(Reuters) - Confirmed cases of a deadly pig virus spreading across the U.S. Hog Belt jumped by 215, its highest weekly increase since it was discovered in the United States in April 2013, according to the USDA’s National Animal Health Laboratory Network (NAHLN).
Porcine Epidemic Diarrhea virus (PEDv), which causes diarrhea, vomiting and severe dehydration is transmitted orally and through pig faeces. While older pigs have a chance of survival, the virus kills 80 to 100 percent of piglets that contract it.
The total number of confirmed cases has increased to 2,692 in 23 states as of the week ended January 25. Nearly 40 percent of the cases, 1,006, were confirmed in Iowa, the top U.S. pork producing state.
As defined by the USDA, each diagnostic case could represent multiple animals at either a single farm site or several locations. The USDA's NAHLN released its latest PEDv data on Wednesday. (here)
There are no official figures for pigs lost to the PEDv - which does not affect humans - but up to 4 million pigs may have died from the virus, according to industry analyst estimates. Additionally, the virus was confirmed in Canada last week.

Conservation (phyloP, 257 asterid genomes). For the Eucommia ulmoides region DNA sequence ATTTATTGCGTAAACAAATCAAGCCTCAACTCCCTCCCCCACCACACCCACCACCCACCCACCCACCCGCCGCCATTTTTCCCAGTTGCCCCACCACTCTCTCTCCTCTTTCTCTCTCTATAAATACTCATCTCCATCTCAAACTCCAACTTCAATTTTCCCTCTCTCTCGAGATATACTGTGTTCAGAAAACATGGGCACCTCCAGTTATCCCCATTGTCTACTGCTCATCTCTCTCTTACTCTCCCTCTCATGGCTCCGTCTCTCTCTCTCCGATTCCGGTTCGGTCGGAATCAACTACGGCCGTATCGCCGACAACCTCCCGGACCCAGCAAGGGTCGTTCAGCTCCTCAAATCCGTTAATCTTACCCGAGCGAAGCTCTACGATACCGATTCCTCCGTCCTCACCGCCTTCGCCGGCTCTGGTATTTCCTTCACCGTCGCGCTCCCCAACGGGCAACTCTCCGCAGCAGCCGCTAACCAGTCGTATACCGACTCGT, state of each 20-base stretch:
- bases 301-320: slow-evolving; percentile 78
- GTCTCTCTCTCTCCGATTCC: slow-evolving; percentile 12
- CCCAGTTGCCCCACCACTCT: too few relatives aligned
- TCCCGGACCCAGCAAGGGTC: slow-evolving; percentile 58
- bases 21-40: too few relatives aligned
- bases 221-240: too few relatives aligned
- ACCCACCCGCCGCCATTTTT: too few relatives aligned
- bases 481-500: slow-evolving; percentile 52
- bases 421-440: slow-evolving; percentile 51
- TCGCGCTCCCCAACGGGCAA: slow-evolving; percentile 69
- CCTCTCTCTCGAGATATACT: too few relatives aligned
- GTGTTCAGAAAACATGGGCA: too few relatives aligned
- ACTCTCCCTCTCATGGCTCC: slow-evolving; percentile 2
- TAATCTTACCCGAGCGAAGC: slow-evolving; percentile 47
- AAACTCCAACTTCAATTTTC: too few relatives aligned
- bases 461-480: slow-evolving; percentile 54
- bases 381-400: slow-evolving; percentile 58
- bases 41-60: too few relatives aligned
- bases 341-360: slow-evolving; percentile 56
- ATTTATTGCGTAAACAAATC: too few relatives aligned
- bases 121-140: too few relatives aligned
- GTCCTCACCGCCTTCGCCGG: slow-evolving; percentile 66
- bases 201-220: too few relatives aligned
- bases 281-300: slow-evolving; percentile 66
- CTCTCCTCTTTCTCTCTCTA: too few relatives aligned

PEDv has spread to a fourth farm in the Canadian province of Ontario, the provincial government said on Wednesday, despite the hog industry’s efforts to stop it by disinfecting delivery trucks and clothing used on farms.
PEDv has forced the U.S. hog industry to increase its biosecurity measures and has fueled concerns hog supplies will slump in the spring and summer.
Editing by Sofina Mirza-Reid